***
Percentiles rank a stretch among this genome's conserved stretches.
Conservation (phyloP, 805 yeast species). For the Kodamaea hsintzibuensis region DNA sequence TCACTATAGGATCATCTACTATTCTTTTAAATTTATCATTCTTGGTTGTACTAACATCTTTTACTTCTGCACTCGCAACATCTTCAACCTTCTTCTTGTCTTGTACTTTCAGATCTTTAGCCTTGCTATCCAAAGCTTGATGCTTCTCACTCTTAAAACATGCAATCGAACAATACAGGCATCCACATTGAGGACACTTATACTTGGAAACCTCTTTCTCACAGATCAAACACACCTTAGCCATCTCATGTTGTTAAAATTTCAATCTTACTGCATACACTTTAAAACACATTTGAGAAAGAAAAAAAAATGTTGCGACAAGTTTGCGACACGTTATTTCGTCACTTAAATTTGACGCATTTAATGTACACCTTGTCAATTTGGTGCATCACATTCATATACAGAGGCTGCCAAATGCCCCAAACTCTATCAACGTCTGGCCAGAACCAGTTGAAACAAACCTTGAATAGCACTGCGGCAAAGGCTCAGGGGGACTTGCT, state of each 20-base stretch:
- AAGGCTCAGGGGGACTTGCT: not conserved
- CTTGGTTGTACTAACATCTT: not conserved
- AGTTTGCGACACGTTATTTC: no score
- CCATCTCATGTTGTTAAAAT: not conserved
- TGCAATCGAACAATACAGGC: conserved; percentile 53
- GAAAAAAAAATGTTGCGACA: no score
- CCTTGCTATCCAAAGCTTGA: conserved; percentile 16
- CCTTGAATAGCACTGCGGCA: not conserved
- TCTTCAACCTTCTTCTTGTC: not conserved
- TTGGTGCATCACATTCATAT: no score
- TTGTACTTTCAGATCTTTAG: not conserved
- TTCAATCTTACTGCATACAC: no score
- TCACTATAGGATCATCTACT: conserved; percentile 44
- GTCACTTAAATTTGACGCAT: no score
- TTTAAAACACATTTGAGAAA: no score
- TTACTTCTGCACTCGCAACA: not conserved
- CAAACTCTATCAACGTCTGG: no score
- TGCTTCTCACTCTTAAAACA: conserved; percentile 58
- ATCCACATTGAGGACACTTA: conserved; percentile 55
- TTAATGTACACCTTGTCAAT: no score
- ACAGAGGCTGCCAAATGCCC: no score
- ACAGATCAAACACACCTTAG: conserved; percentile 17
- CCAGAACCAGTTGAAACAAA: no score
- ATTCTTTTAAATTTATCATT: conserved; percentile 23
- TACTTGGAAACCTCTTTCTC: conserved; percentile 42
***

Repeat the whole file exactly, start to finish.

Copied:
Percentiles rank a stretch among this genome's conserved stretches.
Conservation (phyloP, 805 yeast species). For the Kodamaea hsintzibuensis region DNA sequence TCACTATAGGATCATCTACTATTCTTTTAAATTTATCATTCTTGGTTGTACTAACATCTTTTACTTCTGCACTCGCAACATCTTCAACCTTCTTCTTGTCTTGTACTTTCAGATCTTTAGCCTTGCTATCCAAAGCTTGATGCTTCTCACTCTTAAAACATGCAATCGAACAATACAGGCATCCACATTGAGGACACTTATACTTGGAAACCTCTTTCTCACAGATCAAACACACCTTAGCCATCTCATGTTGTTAAAATTTCAATCTTACTGCATACACTTTAAAACACATTTGAGAAAGAAAAAAAAATGTTGCGACAAGTTTGCGACACGTTATTTCGTCACTTAAATTTGACGCATTTAATGTACACCTTGTCAATTTGGTGCATCACATTCATATACAGAGGCTGCCAAATGCCCCAAACTCTATCAACGTCTGGCCAGAACCAGTTGAAACAAACCTTGAATAGCACTGCGGCAAAGGCTCAGGGGGACTTGCT, state of each 20-base stretch:
- AAGGCTCAGGGGGACTTGCT: not conserved
- CTTGGTTGTACTAACATCTT: not conserved
- AGTTTGCGACACGTTATTTC: no score
- CCATCTCATGTTGTTAAAAT: not conserved
- TGCAATCGAACAATACAGGC: conserved; percentile 53
- GAAAAAAAAATGTTGCGACA: no score
- CCTTGCTATCCAAAGCTTGA: conserved; percentile 16
- CCTTGAATAGCACTGCGGCA: not conserved
- TCTTCAACCTTCTTCTTGTC: not conserved
- TTGGTGCATCACATTCATAT: no score
- TTGTACTTTCAGATCTTTAG: not conserved
- TTCAATCTTACTGCATACAC: no score
- TCACTATAGGATCATCTACT: conserved; percentile 44
- GTCACTTAAATTTGACGCAT: no score
- TTTAAAACACATTTGAGAAA: no score
- TTACTTCTGCACTCGCAACA: not conserved
- CAAACTCTATCAACGTCTGG: no score
- TGCTTCTCACTCTTAAAACA: conserved; percentile 58
- ATCCACATTGAGGACACTTA: conserved; percentile 55
- TTAATGTACACCTTGTCAAT: no score
- ACAGAGGCTGCCAAATGCCC: no score
- ACAGATCAAACACACCTTAG: conserved; percentile 17
- CCAGAACCAGTTGAAACAAA: no score
- ATTCTTTTAAATTTATCATT: conserved; percentile 23
- TACTTGGAAACCTCTTTCTC: conserved; percentile 42